For this review, I want to do things a little differently. You see, the problem is quite a lot of gushing is about to happen, as I’ve finally had a proper, long drive in an Alfa Romeo Giulia Quadrifoglio at the car’s UK launch, confirming what I’ve been hoping: it’s bloody mega. So to offset the outpouring of praise, I’m going to go through everything that’s not so great about the hottest Giulia. And there’s quite a bit to get through.
First of all, it’s really quite cramped inside. The Giulia’s cosy interior reminds me of the equally compact Jaguar XE. And while the overall cabin design is jolly nice, there are numerous cheap-feeling buttons and rotary dials, which look out of place in a car that’s supposed to be taking on the likes of BMW and Audi.
Also in the cabin you’ll find a less-than-brilliant infotainment system, and moving to the outside, I don’t know if I’m 100 per cent sold on the looks. From the rear it looks fabulous, but in person the nose looks decidedly slab-fronted. I actually think the BMW M3 is a much better-looking, cohesive design. Aren’t Alfas meant to be prettier than everything else out there? The shut lines aren’t exactly going to give the German big three any sleepless nights, either.
Finally, I’m going to have to take umbrage with the brakes, because although they’re mightily strong, the pedal itself is fly-by-wire with no physical connection. It never feels natural - it’s overly firm and quite hard to modulate when coming to a stop, though I suspect you’d get used to it in time.
So, that’s the bad stuff out the way. Where was I? Ah, yes: the Quadrifoglio is an utterly stonking, thoroughly wondrous chunk of car. And to explain why, I’m going to start with the engine.
The official company line is that the Quadrifoglio’s 503bhp, 2.9-litre, twin-turbo V6 is ‘inspired by Ferrari’, but when you bear in mind it has the same bore and stroke as the 3.9-litre, 90-degree V8 in the California T, we - and most of the motoring world - suspect it goes a little further than that. This is - for all intents and purposes - a Ferrari-engined saloon car. And it’s quite an engine.
It doesn’t belt out quite as spectacular a noise as the old N/A ‘Busso’ Alfa V6s, but it makes a damn good din. The throaty, angry melody that exits the Quadrifoglio’s quad tailpipes puts the frankly weird-sounding M3 to shame, and I prefer it even to the V8 Mercedes-AMG C63, which seems to sound worse the more you rev it.
It’s a strong, responsive engine, and one that feels excitable right up until the moment you smash into the 6500rpm redline. You feel like an extra 500rpm wouldn’t go amiss, but you don’t have long to dwell on that, with the eight-speed ZF automatic transmission quickly banging home another gear with surprising aggression.
I’ve lost count of the amount of cars I’ve driven with the ZF ‘box, but it’s never felt anything like it does in the Alfa. It’s the same fast and efficient ZF we know and love, but a little more pissed off than usual. Whatever Alfa did to the software has worked wonders, while the big, column-mounted (rather than wheel-mounted) shifters make you feel as though you’re in an exotic supercar. In a way, you sort of are.
You can consider that a big tick in the straight-line performance box, but, thank god, this is an Alfa Romeo that’s also properly sorted in the handling department. No longer burdened with borrowed front-wheel drive platforms, the Giulia has an all-new rear-wheel drive platform called ‘Giorgio’, created by a bunch of clever people pinched from Ferrari (the same people who ‘didn’t’ create a V6 from the California T’s V8), including Phillipe Krief, the chap responsible for the 458; someone who knows his onions when it comes to how a car handles.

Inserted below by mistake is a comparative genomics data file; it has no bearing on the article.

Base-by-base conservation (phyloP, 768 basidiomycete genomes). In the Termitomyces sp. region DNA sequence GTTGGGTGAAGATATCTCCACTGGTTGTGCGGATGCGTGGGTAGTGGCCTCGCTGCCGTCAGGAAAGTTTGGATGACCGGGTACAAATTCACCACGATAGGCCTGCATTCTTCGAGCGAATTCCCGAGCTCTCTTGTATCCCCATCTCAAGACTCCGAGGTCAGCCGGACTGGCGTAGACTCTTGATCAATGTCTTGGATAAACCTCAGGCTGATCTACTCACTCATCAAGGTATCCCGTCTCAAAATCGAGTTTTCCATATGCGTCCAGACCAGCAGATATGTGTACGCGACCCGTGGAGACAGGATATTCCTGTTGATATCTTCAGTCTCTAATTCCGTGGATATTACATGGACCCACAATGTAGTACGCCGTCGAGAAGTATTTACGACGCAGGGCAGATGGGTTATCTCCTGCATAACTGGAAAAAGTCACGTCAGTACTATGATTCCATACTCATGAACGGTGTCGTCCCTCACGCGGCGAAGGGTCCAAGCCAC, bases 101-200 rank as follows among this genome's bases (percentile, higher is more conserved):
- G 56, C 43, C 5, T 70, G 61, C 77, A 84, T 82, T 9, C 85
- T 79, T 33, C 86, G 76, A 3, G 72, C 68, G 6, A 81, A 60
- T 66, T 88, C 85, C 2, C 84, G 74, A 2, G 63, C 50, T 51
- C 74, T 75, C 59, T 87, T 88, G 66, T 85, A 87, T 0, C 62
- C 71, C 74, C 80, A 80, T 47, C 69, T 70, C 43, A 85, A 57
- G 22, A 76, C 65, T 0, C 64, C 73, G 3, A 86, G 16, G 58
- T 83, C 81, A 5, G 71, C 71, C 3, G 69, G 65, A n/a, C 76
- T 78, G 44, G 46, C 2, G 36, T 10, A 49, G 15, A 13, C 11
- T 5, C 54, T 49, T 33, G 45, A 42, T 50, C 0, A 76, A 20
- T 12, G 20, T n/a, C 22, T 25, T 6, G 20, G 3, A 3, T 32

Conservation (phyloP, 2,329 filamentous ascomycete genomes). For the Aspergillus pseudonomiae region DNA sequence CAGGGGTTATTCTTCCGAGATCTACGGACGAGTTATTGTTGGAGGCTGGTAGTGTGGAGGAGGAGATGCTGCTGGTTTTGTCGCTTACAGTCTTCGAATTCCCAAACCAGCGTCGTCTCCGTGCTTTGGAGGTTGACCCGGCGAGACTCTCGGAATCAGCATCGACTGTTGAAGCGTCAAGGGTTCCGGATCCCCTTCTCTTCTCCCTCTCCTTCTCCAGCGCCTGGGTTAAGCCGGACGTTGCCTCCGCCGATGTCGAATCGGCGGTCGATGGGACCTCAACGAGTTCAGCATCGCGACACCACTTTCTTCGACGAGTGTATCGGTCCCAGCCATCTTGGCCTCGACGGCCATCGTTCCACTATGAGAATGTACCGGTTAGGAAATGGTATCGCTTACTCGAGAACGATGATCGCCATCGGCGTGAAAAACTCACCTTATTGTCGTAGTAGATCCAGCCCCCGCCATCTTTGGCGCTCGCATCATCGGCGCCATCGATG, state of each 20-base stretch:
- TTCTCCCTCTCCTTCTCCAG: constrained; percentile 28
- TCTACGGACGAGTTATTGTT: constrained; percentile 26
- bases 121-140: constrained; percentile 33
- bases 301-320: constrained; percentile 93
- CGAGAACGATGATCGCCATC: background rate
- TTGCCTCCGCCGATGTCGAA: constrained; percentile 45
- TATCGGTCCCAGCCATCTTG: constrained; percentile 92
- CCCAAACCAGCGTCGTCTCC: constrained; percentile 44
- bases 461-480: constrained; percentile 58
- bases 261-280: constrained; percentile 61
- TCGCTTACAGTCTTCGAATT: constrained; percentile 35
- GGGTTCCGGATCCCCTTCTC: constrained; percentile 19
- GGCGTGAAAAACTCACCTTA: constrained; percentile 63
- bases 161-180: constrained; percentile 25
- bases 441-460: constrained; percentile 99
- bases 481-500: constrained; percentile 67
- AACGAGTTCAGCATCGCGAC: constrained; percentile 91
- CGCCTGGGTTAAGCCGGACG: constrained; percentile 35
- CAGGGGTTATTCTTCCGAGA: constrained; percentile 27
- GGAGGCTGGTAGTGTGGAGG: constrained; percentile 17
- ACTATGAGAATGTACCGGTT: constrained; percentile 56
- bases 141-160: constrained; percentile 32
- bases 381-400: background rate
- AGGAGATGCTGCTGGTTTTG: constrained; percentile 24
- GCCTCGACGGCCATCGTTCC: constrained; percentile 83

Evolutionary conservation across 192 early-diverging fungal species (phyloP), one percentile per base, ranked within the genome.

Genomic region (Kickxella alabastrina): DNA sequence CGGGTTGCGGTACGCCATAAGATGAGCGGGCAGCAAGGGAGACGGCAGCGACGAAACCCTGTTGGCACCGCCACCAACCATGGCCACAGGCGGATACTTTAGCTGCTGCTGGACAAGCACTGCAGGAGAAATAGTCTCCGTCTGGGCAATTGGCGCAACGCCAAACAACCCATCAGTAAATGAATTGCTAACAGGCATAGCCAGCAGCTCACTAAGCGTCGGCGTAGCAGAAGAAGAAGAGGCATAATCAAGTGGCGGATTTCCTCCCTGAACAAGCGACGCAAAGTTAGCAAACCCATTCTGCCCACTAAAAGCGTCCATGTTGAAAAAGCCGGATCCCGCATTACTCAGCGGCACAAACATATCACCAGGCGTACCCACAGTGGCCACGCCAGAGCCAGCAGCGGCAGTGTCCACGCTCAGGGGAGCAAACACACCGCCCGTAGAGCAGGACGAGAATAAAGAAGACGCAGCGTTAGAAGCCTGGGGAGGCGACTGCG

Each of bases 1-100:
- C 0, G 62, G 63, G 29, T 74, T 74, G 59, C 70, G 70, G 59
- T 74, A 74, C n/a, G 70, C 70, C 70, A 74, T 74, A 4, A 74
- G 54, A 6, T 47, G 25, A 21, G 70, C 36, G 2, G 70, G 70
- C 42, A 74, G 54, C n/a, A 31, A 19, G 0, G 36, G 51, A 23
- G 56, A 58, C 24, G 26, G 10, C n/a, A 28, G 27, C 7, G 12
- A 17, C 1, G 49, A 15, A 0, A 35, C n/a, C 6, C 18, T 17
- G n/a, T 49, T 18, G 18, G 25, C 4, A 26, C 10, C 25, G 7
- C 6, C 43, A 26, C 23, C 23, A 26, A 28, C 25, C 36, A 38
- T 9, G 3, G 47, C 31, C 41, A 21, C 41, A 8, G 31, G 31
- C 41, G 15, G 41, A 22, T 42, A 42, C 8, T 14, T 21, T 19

This further ‘Ferrari influence’ is very much apparent in the way the Quadrifoglio drives. It’s tight, agile and responsive. While the steering lacks in the feedback department (which is pretty standard these days), it’s ruthlessly, almost unnervingly quick, and the chassis begs to be chucked around.
Exactly what it’s like to drive depends greatly on where the ‘DNA’ switch is set. A stands for ‘Advanced efficiency’, which sees one bank of the V6 shut down to save fuel and contribute to an official economy figure of 33.2mpg. N is for ‘Normal’, and D stands for ‘Dynamic’. Oh, and there’s also Race which switches off all electronic interference, bar the ABS.
Each has an effect on throttle response, steering, gearbox anger and suspension. Dynamic is where you’ll want it during most fast road driving sessions, although the ride is almost punishingly hard on some UK roads - fortunately there is an option to leave it in Dynamic while softening the adaptive dampers.
There’s a beautiful balance to the thing, and when deliberately pushing past the limits on a small handling course at Kemble Airfield as part of the launch, the Giulia showed itself to be superbly controllable as the torque-vectoring rear end is made to step out. Even for an imbecile like me, it’s an approachable thing, as I found late last year when having a Quadrifoglio-flavoured taster at a soaking wet Silverstone.
It’s more exciting than a Mercedes-AMG C63, more manageable and predictable than a BMW M3, and immeasurably cooler than both. I’ve said before that I consider the aforementioned Merc to be the king of the super saloon world, but now? If I happened to have a spare £60,000 floating around (I don’t, sadly), I couldn’t imagine spending it on anything other than this glorious return to form from Alfa Romeo.